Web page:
Some people collect coins. Some collect cars. One Arlington man has a collection unlike any you've probably seen.
Michael Brown has one of the largest neon sign displays in the country.
His collection began about six years ago with a broken sign he found during a trip to his hometown of Hugo, Oklahoma.
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The sign was for a dry goods store where Brown worked his first job at the age of 12.
“I rescued it. I thought this was such an icon of my youth,” Brown said.
Since then, the collection has grown.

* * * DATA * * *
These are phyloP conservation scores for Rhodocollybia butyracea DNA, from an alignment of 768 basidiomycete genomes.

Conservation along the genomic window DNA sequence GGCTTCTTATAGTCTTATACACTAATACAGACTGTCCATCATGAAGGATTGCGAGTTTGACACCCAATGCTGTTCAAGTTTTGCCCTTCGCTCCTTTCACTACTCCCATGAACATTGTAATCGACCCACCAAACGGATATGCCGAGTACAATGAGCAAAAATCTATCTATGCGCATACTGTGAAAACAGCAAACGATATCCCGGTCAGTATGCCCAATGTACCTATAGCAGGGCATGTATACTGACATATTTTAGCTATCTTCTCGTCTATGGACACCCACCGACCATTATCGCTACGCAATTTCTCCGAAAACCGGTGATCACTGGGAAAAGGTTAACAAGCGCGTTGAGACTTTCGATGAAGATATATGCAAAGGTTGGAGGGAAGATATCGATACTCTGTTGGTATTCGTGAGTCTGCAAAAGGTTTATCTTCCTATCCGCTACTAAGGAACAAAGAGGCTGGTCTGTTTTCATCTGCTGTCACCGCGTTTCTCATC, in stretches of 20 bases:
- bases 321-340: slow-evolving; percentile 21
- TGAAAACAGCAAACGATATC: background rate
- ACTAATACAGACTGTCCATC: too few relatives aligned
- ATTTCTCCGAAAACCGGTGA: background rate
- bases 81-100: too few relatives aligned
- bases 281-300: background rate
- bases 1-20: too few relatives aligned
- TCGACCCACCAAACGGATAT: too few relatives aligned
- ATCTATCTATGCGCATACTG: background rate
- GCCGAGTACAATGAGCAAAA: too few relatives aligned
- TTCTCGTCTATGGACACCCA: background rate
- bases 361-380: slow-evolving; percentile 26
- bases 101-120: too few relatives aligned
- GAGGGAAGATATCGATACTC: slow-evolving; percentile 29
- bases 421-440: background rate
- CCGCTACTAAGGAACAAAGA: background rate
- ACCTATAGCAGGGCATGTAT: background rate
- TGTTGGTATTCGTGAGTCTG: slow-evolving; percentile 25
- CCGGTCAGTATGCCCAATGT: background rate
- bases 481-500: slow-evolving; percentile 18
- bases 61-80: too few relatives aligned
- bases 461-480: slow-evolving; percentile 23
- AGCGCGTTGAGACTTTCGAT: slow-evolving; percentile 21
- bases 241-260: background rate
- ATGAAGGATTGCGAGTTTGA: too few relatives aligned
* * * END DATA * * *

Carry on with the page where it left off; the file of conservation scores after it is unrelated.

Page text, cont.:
He’s converted a home into what he calls the “Neon Annex” which holds more than 100 porcelain neon signs.
Dozens more decorate Brown’s garage full of Corvettes.
Brown has a total of nearly 200 neon signs which hung more than 50 years ago in places like restaurants, repairs shops and film studios from coast to coast.
“I grew up in an era where neon signs were the primary form of advertising. You don't see them very much anymore,” Brown said.
Phased out by plastic and led, neon is literally a sign of the times.
While the lights may be fading, in Brown’s home, they still burn bright.
He said he would one day like to see his display in a public place so more people can enjoy it.